Installation Tips for Asphalt Shingle Roofs

Perhaps one of the most pervasive roofing options in North America, the asphalt shingle roof is a durable and cost-effective roofing option. In order to get the most curb appeal from your installation, here are some tips on installing asphalt shingles for optimum results.

Shingles should be installed when the temperatures are between 40°F and 85°F. Too hot and you may tear the shingles or damage the granular coating. Too cold and the shingles become brittle which mean they may crack when bent or hammered.

Most installers leave the cellophane strips on the back of the shingles in place unless high winds require immediate sealing. If this is the case, additional shingle tab adhesive should be applied.

When shingles are installed in fall or winter, the temperatures may not be high enough to seal shingles and they may only seal when with warmer temperatures in the spring. If you want to seal the shingles in cold weather, apply a quarter-sized dab of shingle adhesive on all four corners and press down firmly.

With three-tab shingles, apply two quarter-size dabs of plastic roof cement under the lower corners.

For laminated shingles, apply four to six quarter-sized dabs, spaced evenly, about an inch above the bottom of the overlapping shingle.

Check that the roof deck is level before installing the underlayment. Any bumps or problems with the roof sheathing will show through the asphalt shingles. Address any issues before you start. If you find edges lifting they should be refastened or, in some cases, sanded down. If you can’t fix an issue, then the builder should. Remember; if you install the shingles it means you accept the roof as being ready for finishing.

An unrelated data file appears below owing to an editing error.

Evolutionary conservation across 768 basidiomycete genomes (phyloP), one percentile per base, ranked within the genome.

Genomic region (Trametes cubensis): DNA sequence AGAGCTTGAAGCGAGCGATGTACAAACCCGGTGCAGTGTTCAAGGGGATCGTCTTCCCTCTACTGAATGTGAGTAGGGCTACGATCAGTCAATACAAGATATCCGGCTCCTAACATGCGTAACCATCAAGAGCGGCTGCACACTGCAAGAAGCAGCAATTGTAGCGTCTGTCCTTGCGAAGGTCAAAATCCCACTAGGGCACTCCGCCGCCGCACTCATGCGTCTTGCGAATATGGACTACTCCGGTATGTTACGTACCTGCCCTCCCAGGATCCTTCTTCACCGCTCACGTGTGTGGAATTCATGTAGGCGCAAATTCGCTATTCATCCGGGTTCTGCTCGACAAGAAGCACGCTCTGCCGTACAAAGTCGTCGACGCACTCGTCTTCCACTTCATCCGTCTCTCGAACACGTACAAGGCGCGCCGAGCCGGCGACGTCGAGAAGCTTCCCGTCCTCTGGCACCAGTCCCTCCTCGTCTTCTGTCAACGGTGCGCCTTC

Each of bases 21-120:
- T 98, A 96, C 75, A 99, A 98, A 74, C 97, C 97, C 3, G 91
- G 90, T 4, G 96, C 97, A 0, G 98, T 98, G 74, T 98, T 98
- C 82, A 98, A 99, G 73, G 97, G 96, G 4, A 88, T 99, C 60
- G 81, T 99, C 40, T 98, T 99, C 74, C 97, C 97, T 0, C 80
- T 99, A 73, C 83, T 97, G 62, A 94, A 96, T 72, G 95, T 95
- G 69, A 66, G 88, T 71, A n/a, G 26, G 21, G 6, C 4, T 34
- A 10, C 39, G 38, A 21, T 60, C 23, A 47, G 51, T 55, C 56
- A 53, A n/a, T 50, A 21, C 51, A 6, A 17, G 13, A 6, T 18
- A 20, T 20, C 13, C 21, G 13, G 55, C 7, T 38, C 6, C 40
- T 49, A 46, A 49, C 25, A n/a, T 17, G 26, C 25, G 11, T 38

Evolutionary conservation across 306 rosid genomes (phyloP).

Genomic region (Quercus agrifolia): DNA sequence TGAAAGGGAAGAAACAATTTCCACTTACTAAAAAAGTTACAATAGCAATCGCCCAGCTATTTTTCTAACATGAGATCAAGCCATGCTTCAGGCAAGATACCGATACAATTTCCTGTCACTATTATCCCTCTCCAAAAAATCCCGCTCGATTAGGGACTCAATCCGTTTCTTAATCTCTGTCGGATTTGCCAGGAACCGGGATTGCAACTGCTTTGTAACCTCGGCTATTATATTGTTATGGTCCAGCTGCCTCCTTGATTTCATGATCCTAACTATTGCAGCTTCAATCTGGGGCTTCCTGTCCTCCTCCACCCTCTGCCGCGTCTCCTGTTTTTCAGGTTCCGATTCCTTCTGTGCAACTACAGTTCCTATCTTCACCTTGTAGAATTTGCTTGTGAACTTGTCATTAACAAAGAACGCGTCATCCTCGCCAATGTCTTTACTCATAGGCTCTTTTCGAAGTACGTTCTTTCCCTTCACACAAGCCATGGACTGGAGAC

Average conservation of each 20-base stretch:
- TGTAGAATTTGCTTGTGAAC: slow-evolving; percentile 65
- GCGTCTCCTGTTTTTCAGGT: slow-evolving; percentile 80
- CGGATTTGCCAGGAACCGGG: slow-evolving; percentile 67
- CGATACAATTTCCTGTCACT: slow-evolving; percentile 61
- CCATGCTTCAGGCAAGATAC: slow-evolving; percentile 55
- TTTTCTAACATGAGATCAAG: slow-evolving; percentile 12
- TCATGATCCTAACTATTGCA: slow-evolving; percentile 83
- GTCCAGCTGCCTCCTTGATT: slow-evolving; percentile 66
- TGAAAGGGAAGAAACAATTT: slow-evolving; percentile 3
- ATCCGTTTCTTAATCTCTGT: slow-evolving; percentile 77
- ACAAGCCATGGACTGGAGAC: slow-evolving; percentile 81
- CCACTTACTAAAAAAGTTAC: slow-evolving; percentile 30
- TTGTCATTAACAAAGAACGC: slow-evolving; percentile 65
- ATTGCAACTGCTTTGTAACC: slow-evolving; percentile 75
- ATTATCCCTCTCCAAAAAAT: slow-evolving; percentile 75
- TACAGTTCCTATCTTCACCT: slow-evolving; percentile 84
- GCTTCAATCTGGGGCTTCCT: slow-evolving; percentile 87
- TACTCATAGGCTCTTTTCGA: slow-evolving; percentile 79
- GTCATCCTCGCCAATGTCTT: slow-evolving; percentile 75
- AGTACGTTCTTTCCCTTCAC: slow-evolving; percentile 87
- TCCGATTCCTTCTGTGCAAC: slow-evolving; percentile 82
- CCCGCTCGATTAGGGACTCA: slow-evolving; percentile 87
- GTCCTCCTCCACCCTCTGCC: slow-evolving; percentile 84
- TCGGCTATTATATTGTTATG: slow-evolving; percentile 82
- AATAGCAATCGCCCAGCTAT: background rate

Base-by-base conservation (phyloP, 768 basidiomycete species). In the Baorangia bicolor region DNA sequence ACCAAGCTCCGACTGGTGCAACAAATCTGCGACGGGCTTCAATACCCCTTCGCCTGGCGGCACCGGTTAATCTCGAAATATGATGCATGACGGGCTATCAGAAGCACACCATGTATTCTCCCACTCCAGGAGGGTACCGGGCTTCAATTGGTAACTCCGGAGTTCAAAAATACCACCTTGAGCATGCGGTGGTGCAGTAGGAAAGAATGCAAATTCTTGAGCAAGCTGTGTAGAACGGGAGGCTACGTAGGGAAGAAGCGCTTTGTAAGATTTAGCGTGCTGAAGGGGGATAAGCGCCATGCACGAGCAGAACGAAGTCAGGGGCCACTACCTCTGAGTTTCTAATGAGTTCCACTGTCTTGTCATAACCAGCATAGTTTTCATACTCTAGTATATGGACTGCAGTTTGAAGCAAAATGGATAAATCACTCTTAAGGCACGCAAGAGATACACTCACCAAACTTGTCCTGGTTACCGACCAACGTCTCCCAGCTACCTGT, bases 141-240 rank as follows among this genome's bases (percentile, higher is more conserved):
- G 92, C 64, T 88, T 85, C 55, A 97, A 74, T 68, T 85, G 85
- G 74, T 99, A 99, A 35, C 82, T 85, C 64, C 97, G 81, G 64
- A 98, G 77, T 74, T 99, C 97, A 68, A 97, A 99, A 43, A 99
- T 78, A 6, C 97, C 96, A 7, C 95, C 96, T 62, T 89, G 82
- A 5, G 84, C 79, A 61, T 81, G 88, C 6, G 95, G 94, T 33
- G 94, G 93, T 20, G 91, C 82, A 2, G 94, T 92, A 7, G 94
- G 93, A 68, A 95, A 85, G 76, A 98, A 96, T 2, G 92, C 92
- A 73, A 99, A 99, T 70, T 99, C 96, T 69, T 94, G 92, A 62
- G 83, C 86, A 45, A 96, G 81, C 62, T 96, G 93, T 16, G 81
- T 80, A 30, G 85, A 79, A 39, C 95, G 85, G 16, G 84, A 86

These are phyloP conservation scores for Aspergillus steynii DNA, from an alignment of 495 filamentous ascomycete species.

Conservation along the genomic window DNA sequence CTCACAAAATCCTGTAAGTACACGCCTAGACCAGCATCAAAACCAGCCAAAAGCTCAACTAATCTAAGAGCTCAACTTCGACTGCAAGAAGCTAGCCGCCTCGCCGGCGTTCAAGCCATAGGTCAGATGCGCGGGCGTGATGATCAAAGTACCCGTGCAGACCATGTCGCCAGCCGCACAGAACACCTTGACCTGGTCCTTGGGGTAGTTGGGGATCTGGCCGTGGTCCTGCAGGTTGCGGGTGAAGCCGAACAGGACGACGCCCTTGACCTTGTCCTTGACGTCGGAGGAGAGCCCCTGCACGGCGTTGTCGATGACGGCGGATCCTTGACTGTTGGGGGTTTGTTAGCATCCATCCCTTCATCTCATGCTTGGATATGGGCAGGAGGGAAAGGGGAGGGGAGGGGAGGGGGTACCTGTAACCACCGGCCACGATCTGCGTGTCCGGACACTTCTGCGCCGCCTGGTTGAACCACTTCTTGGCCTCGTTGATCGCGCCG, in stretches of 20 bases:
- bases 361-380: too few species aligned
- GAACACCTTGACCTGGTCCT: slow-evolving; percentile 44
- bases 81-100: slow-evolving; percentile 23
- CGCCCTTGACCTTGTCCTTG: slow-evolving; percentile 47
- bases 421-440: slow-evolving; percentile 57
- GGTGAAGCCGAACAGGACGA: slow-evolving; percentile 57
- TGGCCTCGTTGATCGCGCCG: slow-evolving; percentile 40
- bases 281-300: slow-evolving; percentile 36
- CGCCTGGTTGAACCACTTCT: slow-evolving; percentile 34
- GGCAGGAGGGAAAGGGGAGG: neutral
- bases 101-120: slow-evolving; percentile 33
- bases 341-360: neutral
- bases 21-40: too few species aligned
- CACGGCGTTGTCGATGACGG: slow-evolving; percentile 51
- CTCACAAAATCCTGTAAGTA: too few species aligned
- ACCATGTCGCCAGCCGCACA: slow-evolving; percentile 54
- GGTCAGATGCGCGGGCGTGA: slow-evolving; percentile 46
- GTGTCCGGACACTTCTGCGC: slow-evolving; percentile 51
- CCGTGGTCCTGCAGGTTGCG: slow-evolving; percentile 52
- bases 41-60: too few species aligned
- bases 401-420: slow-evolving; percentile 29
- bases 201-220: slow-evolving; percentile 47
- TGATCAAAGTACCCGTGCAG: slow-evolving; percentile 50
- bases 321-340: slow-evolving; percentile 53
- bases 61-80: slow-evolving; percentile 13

Nails should be 3/8” from all edges and spaced 6” OC, along supports and 12”OC in the field. Staples must be half that distance apart. Always go by the local building code or your design professional’s instructions.

Installing underlayment can provide an extra barrier against moisture and it can prevent unevenness in the sheathing from telegraphing through to the shingles.

If the underlayment is wet and wrinkled during shingle installation, those wrinkles may show through.

Fasteners should be galvanized roofing nails with a minimum 12-guage shank and a head diameter of at least 3/8 inch rather than staples which may not provide the required hold.

Fasteners should be long enough to penetrate roof sheathing by ¾ inch or ¼ inch though sheathing that is thinner than ¾ inches.

Standard nailing patterns for three-tab shingles require four nails for each shingle. Follow manufacturer’s recommendations on nailing patterns and fastener types.

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